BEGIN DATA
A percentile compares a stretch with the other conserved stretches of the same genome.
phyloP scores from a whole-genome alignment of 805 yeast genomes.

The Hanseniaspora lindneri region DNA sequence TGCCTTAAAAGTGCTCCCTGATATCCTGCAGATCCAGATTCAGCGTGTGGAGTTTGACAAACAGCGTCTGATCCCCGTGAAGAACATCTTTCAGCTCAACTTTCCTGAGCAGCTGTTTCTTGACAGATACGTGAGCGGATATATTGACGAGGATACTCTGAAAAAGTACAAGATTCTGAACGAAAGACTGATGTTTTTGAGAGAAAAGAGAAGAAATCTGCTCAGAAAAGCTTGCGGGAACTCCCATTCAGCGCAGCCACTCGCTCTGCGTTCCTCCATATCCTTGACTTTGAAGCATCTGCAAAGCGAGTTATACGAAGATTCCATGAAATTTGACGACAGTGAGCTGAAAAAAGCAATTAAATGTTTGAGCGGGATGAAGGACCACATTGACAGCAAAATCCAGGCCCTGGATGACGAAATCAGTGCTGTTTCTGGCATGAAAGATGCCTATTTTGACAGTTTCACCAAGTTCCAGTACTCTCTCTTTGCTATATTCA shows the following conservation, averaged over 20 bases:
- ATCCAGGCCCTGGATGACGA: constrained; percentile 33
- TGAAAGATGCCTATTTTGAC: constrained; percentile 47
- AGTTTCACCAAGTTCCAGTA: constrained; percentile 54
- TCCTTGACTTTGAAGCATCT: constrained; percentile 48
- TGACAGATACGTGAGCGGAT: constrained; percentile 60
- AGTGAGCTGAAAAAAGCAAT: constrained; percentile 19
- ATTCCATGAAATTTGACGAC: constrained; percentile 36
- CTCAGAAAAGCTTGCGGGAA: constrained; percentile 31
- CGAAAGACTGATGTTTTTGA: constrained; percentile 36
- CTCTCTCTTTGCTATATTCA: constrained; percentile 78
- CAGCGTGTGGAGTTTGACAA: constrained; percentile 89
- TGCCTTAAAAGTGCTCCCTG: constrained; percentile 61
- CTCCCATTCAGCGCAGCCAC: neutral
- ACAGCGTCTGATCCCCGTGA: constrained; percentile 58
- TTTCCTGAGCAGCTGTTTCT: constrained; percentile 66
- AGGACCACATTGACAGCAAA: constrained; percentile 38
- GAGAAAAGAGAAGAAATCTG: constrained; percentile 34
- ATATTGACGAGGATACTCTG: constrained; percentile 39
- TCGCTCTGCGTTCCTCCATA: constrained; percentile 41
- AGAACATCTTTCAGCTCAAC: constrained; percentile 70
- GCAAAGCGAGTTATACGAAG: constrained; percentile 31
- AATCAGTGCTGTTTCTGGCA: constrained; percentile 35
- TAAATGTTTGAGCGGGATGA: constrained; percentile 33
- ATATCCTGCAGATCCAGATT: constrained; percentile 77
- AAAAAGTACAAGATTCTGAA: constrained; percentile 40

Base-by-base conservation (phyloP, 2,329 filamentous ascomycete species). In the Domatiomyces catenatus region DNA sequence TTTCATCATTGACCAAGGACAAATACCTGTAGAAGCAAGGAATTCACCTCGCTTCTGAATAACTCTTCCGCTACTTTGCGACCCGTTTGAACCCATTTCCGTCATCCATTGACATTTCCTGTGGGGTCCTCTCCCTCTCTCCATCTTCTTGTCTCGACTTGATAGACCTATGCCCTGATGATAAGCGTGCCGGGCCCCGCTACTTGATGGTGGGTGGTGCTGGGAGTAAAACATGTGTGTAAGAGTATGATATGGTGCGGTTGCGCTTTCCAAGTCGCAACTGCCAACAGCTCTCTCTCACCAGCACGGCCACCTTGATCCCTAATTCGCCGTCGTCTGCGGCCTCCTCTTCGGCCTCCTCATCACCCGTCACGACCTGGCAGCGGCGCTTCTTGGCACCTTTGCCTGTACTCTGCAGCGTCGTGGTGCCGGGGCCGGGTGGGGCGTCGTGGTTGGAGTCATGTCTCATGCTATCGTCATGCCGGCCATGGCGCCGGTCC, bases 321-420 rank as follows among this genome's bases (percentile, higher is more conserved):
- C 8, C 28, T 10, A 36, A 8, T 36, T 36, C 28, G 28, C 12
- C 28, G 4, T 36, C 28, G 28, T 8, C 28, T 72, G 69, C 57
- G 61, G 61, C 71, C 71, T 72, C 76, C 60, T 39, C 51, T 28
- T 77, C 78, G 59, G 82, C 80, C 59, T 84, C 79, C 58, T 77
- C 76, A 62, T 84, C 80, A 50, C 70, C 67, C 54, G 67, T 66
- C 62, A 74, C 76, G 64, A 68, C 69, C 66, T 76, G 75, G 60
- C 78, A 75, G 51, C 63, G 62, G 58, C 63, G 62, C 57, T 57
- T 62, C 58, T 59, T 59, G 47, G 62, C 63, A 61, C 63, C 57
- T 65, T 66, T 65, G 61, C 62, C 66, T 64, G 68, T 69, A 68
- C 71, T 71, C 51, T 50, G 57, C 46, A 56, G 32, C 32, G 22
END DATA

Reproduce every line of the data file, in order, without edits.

A percentile compares a stretch with the other conserved stretches of the same genome.
phyloP scores from a whole-genome alignment of 805 yeast genomes.

The Hanseniaspora lindneri region DNA sequence TGCCTTAAAAGTGCTCCCTGATATCCTGCAGATCCAGATTCAGCGTGTGGAGTTTGACAAACAGCGTCTGATCCCCGTGAAGAACATCTTTCAGCTCAACTTTCCTGAGCAGCTGTTTCTTGACAGATACGTGAGCGGATATATTGACGAGGATACTCTGAAAAAGTACAAGATTCTGAACGAAAGACTGATGTTTTTGAGAGAAAAGAGAAGAAATCTGCTCAGAAAAGCTTGCGGGAACTCCCATTCAGCGCAGCCACTCGCTCTGCGTTCCTCCATATCCTTGACTTTGAAGCATCTGCAAAGCGAGTTATACGAAGATTCCATGAAATTTGACGACAGTGAGCTGAAAAAAGCAATTAAATGTTTGAGCGGGATGAAGGACCACATTGACAGCAAAATCCAGGCCCTGGATGACGAAATCAGTGCTGTTTCTGGCATGAAAGATGCCTATTTTGACAGTTTCACCAAGTTCCAGTACTCTCTCTTTGCTATATTCA shows the following conservation, averaged over 20 bases:
- ATCCAGGCCCTGGATGACGA: constrained; percentile 33
- TGAAAGATGCCTATTTTGAC: constrained; percentile 47
- AGTTTCACCAAGTTCCAGTA: constrained; percentile 54
- TCCTTGACTTTGAAGCATCT: constrained; percentile 48
- TGACAGATACGTGAGCGGAT: constrained; percentile 60
- AGTGAGCTGAAAAAAGCAAT: constrained; percentile 19
- ATTCCATGAAATTTGACGAC: constrained; percentile 36
- CTCAGAAAAGCTTGCGGGAA: constrained; percentile 31
- CGAAAGACTGATGTTTTTGA: constrained; percentile 36
- CTCTCTCTTTGCTATATTCA: constrained; percentile 78
- CAGCGTGTGGAGTTTGACAA: constrained; percentile 89
- TGCCTTAAAAGTGCTCCCTG: constrained; percentile 61
- CTCCCATTCAGCGCAGCCAC: neutral
- ACAGCGTCTGATCCCCGTGA: constrained; percentile 58
- TTTCCTGAGCAGCTGTTTCT: constrained; percentile 66
- AGGACCACATTGACAGCAAA: constrained; percentile 38
- GAGAAAAGAGAAGAAATCTG: constrained; percentile 34
- ATATTGACGAGGATACTCTG: constrained; percentile 39
- TCGCTCTGCGTTCCTCCATA: constrained; percentile 41
- AGAACATCTTTCAGCTCAAC: constrained; percentile 70
- GCAAAGCGAGTTATACGAAG: constrained; percentile 31
- AATCAGTGCTGTTTCTGGCA: constrained; percentile 35
- TAAATGTTTGAGCGGGATGA: constrained; percentile 33
- ATATCCTGCAGATCCAGATT: constrained; percentile 77
- AAAAAGTACAAGATTCTGAA: constrained; percentile 40

Base-by-base conservation (phyloP, 2,329 filamentous ascomycete species). In the Domatiomyces catenatus region DNA sequence TTTCATCATTGACCAAGGACAAATACCTGTAGAAGCAAGGAATTCACCTCGCTTCTGAATAACTCTTCCGCTACTTTGCGACCCGTTTGAACCCATTTCCGTCATCCATTGACATTTCCTGTGGGGTCCTCTCCCTCTCTCCATCTTCTTGTCTCGACTTGATAGACCTATGCCCTGATGATAAGCGTGCCGGGCCCCGCTACTTGATGGTGGGTGGTGCTGGGAGTAAAACATGTGTGTAAGAGTATGATATGGTGCGGTTGCGCTTTCCAAGTCGCAACTGCCAACAGCTCTCTCTCACCAGCACGGCCACCTTGATCCCTAATTCGCCGTCGTCTGCGGCCTCCTCTTCGGCCTCCTCATCACCCGTCACGACCTGGCAGCGGCGCTTCTTGGCACCTTTGCCTGTACTCTGCAGCGTCGTGGTGCCGGGGCCGGGTGGGGCGTCGTGGTTGGAGTCATGTCTCATGCTATCGTCATGCCGGCCATGGCGCCGGTCC, bases 321-420 rank as follows among this genome's bases (percentile, higher is more conserved):
- C 8, C 28, T 10, A 36, A 8, T 36, T 36, C 28, G 28, C 12
- C 28, G 4, T 36, C 28, G 28, T 8, C 28, T 72, G 69, C 57
- G 61, G 61, C 71, C 71, T 72, C 76, C 60, T 39, C 51, T 28
- T 77, C 78, G 59, G 82, C 80, C 59, T 84, C 79, C 58, T 77
- C 76, A 62, T 84, C 80, A 50, C 70, C 67, C 54, G 67, T 66
- C 62, A 74, C 76, G 64, A 68, C 69, C 66, T 76, G 75, G 60
- C 78, A 75, G 51, C 63, G 62, G 58, C 63, G 62, C 57, T 57
- T 62, C 58, T 59, T 59, G 47, G 62, C 63, A 61, C 63, C 57
- T 65, T 66, T 65, G 61, C 62, C 66, T 64, G 68, T 69, A 68
- C 71, T 71, C 51, T 50, G 57, C 46, A 56, G 32, C 32, G 22